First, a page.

The book contains some insightful chapters. Chris Vaughan et al. provide important examples on the important role of civil society in shaping the debate on federalism and regionalism in East Africa between 1960-1977. Here, the authors refer to opinion polls in the early 1960s, statements by political actors, various activities by the epistemic community, and educational materials to show that regionalism in east Africa was far from been a state-centric enterprise. Robert Waters Jr. examines Kwame Nkrumah’s pragmatic manoeuvring of labour union politics in the pursuit of achieving continental unity. This chapter is important for understanding the contradiction between Nkrumah’s position on the imperative of an assertive labour union for national and continental development and his post-independence suppression of their activities. Lamine Doumbia and Ousmane Diouf use ethnographic and archival sources to provide a narrative of grassroots perception on the short-lived Mali Federation (a union between Mali and Senegal between 1959 and 1960), and its connections to the pan-African unification aspirations. Paraska Tolan-Szkilnik illustrates the contributions of Morocco to the liberation struggles in sub-Saharan Africa, particularly Lusophone Africa. An important contribution of the chapter is the emphasis on how the artistic community in Morocco forged transnational networks with revolutionary artistes and intellectuals in Lusophone Africa. Kathryn Nash argues that the normative instrument of the Organisation of African Unity (OAU) should be understood as an innovative adaptation of international norms for reinforcing the sovereignty and legitimacy of newly independent African states. This assessment provides an important prism for understanding the root of norm localisation in post-colonial African regional integration drive.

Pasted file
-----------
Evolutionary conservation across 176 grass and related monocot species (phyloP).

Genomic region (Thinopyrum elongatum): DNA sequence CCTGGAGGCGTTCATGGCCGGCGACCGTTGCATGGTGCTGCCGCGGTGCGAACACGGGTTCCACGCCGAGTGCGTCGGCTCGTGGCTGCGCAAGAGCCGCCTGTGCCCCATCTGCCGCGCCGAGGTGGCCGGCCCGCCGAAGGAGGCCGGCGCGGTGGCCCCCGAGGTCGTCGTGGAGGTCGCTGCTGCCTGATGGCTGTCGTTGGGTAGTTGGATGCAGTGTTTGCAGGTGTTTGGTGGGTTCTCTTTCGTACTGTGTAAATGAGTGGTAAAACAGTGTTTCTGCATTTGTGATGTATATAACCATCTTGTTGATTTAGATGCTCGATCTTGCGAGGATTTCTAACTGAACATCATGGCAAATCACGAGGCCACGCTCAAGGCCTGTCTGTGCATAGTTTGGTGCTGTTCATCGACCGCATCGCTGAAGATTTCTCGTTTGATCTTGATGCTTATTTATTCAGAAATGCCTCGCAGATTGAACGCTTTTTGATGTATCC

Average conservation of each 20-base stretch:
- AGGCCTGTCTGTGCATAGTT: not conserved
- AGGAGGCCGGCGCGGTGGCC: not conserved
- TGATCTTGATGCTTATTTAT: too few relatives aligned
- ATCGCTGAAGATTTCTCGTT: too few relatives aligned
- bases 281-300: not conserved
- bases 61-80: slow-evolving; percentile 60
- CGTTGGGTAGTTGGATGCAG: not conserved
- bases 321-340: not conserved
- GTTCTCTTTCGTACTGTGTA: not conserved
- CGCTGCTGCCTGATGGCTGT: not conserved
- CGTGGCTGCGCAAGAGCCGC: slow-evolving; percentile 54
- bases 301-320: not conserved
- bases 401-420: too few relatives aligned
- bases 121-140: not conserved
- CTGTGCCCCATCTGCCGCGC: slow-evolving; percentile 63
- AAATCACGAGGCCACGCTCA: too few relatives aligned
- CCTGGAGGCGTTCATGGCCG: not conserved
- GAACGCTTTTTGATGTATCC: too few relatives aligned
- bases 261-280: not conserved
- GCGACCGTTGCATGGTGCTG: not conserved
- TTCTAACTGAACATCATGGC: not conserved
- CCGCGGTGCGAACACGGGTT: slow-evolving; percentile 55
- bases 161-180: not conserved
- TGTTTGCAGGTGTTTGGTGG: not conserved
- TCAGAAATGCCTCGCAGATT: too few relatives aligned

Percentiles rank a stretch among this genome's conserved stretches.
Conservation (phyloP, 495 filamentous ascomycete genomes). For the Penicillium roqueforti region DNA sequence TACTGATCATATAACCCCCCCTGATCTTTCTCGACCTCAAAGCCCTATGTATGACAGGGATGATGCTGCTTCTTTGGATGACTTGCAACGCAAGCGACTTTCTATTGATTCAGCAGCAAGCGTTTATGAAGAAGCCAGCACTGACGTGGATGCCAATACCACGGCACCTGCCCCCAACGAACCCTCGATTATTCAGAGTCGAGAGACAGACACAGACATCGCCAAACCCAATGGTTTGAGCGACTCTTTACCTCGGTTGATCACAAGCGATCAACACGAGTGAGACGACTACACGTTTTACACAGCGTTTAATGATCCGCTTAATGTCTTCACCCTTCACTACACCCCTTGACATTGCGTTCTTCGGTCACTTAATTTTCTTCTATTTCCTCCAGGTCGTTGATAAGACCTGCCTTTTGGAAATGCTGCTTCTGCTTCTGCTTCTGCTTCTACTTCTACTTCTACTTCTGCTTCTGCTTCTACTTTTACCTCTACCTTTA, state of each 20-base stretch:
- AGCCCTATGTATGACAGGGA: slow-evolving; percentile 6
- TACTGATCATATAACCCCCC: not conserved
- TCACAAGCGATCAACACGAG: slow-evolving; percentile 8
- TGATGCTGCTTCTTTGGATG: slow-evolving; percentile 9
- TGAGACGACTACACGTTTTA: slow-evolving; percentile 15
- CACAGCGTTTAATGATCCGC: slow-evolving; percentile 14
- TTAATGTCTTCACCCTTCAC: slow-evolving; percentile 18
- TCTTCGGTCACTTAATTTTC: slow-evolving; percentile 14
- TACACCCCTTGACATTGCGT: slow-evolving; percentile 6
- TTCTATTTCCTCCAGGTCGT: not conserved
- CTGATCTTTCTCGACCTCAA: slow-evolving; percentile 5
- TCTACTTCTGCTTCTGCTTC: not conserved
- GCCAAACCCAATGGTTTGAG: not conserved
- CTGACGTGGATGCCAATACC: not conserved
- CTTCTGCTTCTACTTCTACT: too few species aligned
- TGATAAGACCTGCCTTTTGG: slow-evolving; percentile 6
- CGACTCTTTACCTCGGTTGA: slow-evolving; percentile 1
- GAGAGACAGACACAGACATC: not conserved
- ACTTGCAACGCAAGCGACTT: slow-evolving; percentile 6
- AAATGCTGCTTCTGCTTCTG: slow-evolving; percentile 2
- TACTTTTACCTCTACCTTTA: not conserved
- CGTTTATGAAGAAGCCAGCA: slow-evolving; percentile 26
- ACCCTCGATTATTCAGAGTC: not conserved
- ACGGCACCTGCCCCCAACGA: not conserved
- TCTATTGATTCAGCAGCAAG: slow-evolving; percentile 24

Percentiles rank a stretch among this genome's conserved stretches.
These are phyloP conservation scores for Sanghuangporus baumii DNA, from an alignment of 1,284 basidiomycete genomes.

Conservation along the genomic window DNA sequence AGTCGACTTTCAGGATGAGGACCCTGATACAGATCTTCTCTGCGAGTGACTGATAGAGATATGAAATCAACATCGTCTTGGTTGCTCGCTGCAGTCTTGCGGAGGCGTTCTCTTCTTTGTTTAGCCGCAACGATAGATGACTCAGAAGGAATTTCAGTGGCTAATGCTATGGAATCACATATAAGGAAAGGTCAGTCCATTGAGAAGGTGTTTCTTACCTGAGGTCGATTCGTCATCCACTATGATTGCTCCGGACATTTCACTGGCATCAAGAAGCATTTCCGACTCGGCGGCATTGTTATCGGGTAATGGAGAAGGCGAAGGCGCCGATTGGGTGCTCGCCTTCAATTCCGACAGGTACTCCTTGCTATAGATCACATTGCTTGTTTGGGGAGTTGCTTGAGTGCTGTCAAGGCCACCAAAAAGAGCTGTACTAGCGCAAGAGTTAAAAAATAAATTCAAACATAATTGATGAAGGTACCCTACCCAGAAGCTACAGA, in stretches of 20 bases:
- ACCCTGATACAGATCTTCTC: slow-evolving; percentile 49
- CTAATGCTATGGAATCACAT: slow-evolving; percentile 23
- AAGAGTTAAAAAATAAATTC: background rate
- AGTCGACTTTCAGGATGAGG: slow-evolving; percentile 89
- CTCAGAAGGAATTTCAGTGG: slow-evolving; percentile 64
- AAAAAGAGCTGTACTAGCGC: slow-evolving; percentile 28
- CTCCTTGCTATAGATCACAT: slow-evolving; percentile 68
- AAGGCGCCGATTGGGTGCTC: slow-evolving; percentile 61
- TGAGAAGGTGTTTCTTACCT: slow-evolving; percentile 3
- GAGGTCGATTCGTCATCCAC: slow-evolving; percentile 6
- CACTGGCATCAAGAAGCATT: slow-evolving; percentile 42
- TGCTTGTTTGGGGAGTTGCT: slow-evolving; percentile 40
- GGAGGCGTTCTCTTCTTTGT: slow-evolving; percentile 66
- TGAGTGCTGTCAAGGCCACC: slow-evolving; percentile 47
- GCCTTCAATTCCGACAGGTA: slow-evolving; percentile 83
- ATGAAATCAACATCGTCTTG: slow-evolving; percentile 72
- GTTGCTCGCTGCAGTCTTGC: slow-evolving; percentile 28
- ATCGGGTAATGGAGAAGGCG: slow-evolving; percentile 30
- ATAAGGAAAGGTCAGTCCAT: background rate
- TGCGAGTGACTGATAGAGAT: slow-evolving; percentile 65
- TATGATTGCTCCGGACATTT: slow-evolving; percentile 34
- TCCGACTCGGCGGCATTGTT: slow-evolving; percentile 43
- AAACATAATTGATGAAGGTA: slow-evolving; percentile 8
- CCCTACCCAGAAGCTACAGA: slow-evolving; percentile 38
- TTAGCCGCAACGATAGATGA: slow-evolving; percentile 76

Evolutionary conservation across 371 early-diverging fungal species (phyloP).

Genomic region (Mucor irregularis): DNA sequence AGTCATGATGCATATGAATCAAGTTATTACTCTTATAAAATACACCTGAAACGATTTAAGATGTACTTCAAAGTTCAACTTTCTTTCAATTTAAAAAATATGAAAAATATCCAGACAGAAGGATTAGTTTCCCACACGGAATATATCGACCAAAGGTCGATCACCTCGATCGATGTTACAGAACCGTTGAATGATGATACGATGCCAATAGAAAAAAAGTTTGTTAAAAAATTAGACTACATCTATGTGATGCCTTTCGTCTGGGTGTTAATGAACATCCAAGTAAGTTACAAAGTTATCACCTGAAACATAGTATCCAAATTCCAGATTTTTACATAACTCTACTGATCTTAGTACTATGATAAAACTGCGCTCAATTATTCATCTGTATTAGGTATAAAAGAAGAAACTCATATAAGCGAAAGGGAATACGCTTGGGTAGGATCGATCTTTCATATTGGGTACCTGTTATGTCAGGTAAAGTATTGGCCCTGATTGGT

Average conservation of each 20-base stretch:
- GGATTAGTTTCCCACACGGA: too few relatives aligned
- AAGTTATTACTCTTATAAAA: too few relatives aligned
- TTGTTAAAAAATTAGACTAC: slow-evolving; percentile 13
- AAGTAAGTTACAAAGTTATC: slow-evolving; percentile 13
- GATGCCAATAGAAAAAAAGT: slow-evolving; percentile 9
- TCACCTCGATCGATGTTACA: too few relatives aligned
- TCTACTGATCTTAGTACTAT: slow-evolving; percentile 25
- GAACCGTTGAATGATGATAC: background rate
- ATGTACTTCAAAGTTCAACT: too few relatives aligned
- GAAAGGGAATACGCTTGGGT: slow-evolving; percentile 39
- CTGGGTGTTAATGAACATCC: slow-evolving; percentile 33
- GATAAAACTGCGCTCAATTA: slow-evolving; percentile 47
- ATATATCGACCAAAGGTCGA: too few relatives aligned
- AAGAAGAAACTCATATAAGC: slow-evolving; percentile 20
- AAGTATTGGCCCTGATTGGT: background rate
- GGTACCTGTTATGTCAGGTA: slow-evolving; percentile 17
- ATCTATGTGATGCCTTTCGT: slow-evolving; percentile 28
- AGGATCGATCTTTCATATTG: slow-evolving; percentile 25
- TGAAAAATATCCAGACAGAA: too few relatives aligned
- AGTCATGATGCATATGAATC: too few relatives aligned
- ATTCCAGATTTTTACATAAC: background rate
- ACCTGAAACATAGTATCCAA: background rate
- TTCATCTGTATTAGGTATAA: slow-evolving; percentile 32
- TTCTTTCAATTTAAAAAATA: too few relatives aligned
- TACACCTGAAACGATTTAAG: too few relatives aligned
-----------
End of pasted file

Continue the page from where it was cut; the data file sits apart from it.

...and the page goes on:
Despite the important contributions of the book, there are some shortcomings that must be highlighted. One such is the lack of a gendered analysis of the African unification project. The important role women played in the struggle for independence, and factors that continue to ensure their marginalisation after flag independence are debates that cannot be ignored in any analysis on African politics and history. The works of pan-African feminists such as Amina Mama, Oyèrónkẹ́ Oyèwùmí, Nanjala Nyabola, Fareda Banda, and Sylvia Tamale, just to mention a few, have articulated the imperative of a critical intersectional discourse of African issues.

Another drawback is the limited discursive lens of part 3 of this book. This is in respect of the selective discussion of transnational institution-building and development in the African Union (AU). The focus on peace and security (chapters 11, 12 and 14), human rights (chapter 13), and a very brief discussion of the Pan-African Parliament (pp. 380-381) do little to provide a holistic understanding of the state of normative institutional processes in the AU. As no explanation is provided for this limited focus, it is not out of place to critique the non-consideration of other AU institutions, and even the regional economic communities that are designated as the building blocks of continental integration in Africa. Additionally, a chapter could have been dedicated to exploring the scope and scale of these developments, especially situating the ongoing AU reforms process within a nuanced historical understanding.

Lastly, for a work of this magnitude, it is disappointing to see typographical errors and incomplete sentences in some of the chapters. Although this is not significant enough to detract from the general quality of the book, it remains an avoidable distraction.

Despite the shortcomings pointed out in the foregoing, this book is a welcome and important addition to the body of scholarship on African unity and development. It will no doubt serve as a useful navigational tool for looking back in order to understand the future dynamics of the quest for a united Africa. Indeed, it is the beginning of an important conversation.